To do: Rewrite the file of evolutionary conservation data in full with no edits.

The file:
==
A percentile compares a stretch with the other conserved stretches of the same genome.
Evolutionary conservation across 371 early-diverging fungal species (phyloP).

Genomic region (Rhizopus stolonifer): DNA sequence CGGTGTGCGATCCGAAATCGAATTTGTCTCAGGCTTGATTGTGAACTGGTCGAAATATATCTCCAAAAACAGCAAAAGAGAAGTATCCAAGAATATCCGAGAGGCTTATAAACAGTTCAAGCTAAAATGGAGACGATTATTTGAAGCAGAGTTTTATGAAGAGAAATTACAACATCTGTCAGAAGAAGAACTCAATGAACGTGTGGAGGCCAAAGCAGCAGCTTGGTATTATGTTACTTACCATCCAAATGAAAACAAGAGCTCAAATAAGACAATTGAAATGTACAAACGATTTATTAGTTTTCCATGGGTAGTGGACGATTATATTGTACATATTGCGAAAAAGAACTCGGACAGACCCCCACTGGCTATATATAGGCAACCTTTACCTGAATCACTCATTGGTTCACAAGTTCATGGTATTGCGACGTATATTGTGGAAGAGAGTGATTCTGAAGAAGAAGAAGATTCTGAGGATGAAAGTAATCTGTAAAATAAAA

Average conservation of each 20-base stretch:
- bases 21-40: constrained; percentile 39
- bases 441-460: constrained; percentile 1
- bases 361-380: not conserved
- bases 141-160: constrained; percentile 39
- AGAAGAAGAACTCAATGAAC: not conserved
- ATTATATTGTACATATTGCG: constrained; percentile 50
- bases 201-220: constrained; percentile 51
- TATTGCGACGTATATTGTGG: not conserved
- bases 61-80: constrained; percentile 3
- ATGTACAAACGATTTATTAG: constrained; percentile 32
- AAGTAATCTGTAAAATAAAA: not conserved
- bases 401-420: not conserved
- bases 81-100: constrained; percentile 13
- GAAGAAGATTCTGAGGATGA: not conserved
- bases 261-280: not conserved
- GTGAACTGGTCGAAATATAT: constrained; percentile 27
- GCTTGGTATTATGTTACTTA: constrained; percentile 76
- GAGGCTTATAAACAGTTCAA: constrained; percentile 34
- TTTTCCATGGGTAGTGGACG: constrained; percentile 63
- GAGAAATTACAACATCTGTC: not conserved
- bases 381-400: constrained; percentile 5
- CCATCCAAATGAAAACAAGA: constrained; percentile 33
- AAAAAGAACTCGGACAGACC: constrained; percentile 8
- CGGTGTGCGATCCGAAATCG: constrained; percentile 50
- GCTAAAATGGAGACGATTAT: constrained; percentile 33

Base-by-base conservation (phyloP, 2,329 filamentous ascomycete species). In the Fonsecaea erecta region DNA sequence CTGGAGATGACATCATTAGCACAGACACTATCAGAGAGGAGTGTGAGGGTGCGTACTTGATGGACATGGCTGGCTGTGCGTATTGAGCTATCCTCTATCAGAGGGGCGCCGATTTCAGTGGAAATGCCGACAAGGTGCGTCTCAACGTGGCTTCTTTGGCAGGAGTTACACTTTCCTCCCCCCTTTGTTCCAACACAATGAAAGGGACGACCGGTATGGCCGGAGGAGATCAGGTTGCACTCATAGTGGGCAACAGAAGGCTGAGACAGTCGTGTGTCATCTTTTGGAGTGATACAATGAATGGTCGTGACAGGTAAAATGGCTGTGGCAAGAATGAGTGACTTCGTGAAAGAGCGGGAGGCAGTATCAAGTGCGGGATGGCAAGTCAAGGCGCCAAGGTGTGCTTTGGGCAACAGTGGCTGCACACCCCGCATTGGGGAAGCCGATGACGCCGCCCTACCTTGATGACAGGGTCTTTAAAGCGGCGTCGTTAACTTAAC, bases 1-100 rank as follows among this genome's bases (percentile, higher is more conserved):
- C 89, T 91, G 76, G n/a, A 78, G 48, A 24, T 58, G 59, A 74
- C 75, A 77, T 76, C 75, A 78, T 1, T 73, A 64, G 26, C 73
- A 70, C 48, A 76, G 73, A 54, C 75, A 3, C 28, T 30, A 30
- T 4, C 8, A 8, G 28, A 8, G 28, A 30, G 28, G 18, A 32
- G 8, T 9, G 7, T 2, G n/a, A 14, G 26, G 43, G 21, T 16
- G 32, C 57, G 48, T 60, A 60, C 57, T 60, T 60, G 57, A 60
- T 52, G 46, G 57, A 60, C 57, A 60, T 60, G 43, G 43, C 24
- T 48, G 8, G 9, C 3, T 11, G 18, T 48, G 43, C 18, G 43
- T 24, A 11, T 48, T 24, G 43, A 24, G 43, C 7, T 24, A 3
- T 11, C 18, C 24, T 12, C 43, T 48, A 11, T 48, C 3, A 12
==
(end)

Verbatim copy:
A percentile compares a stretch with the other conserved stretches of the same genome.
Evolutionary conservation across 371 early-diverging fungal species (phyloP).

Genomic region (Rhizopus stolonifer): DNA sequence CGGTGTGCGATCCGAAATCGAATTTGTCTCAGGCTTGATTGTGAACTGGTCGAAATATATCTCCAAAAACAGCAAAAGAGAAGTATCCAAGAATATCCGAGAGGCTTATAAACAGTTCAAGCTAAAATGGAGACGATTATTTGAAGCAGAGTTTTATGAAGAGAAATTACAACATCTGTCAGAAGAAGAACTCAATGAACGTGTGGAGGCCAAAGCAGCAGCTTGGTATTATGTTACTTACCATCCAAATGAAAACAAGAGCTCAAATAAGACAATTGAAATGTACAAACGATTTATTAGTTTTCCATGGGTAGTGGACGATTATATTGTACATATTGCGAAAAAGAACTCGGACAGACCCCCACTGGCTATATATAGGCAACCTTTACCTGAATCACTCATTGGTTCACAAGTTCATGGTATTGCGACGTATATTGTGGAAGAGAGTGATTCTGAAGAAGAAGAAGATTCTGAGGATGAAAGTAATCTGTAAAATAAAA

Average conservation of each 20-base stretch:
- bases 21-40: constrained; percentile 39
- bases 441-460: constrained; percentile 1
- bases 361-380: not conserved
- bases 141-160: constrained; percentile 39
- AGAAGAAGAACTCAATGAAC: not conserved
- ATTATATTGTACATATTGCG: constrained; percentile 50
- bases 201-220: constrained; percentile 51
- TATTGCGACGTATATTGTGG: not conserved
- bases 61-80: constrained; percentile 3
- ATGTACAAACGATTTATTAG: constrained; percentile 32
- AAGTAATCTGTAAAATAAAA: not conserved
- bases 401-420: not conserved
- bases 81-100: constrained; percentile 13
- GAAGAAGATTCTGAGGATGA: not conserved
- bases 261-280: not conserved
- GTGAACTGGTCGAAATATAT: constrained; percentile 27
- GCTTGGTATTATGTTACTTA: constrained; percentile 76
- GAGGCTTATAAACAGTTCAA: constrained; percentile 34
- TTTTCCATGGGTAGTGGACG: constrained; percentile 63
- GAGAAATTACAACATCTGTC: not conserved
- bases 381-400: constrained; percentile 5
- CCATCCAAATGAAAACAAGA: constrained; percentile 33
- AAAAAGAACTCGGACAGACC: constrained; percentile 8
- CGGTGTGCGATCCGAAATCG: constrained; percentile 50
- GCTAAAATGGAGACGATTAT: constrained; percentile 33

Base-by-base conservation (phyloP, 2,329 filamentous ascomycete species). In the Fonsecaea erecta region DNA sequence CTGGAGATGACATCATTAGCACAGACACTATCAGAGAGGAGTGTGAGGGTGCGTACTTGATGGACATGGCTGGCTGTGCGTATTGAGCTATCCTCTATCAGAGGGGCGCCGATTTCAGTGGAAATGCCGACAAGGTGCGTCTCAACGTGGCTTCTTTGGCAGGAGTTACACTTTCCTCCCCCCTTTGTTCCAACACAATGAAAGGGACGACCGGTATGGCCGGAGGAGATCAGGTTGCACTCATAGTGGGCAACAGAAGGCTGAGACAGTCGTGTGTCATCTTTTGGAGTGATACAATGAATGGTCGTGACAGGTAAAATGGCTGTGGCAAGAATGAGTGACTTCGTGAAAGAGCGGGAGGCAGTATCAAGTGCGGGATGGCAAGTCAAGGCGCCAAGGTGTGCTTTGGGCAACAGTGGCTGCACACCCCGCATTGGGGAAGCCGATGACGCCGCCCTACCTTGATGACAGGGTCTTTAAAGCGGCGTCGTTAACTTAAC, bases 1-100 rank as follows among this genome's bases (percentile, higher is more conserved):
- C 89, T 91, G 76, G n/a, A 78, G 48, A 24, T 58, G 59, A 74
- C 75, A 77, T 76, C 75, A 78, T 1, T 73, A 64, G 26, C 73
- A 70, C 48, A 76, G 73, A 54, C 75, A 3, C 28, T 30, A 30
- T 4, C 8, A 8, G 28, A 8, G 28, A 30, G 28, G 18, A 32
- G 8, T 9, G 7, T 2, G n/a, A 14, G 26, G 43, G 21, T 16
- G 32, C 57, G 48, T 60, A 60, C 57, T 60, T 60, G 57, A 60
- T 52, G 46, G 57, A 60, C 57, A 60, T 60, G 43, G 43, C 24
- T 48, G 8, G 9, C 3, T 11, G 18, T 48, G 43, C 18, G 43
- T 24, A 11, T 48, T 24, G 43, A 24, G 43, C 7, T 24, A 3
- T 11, C 18, C 24, T 12, C 43, T 48, A 11, T 48, C 3, A 12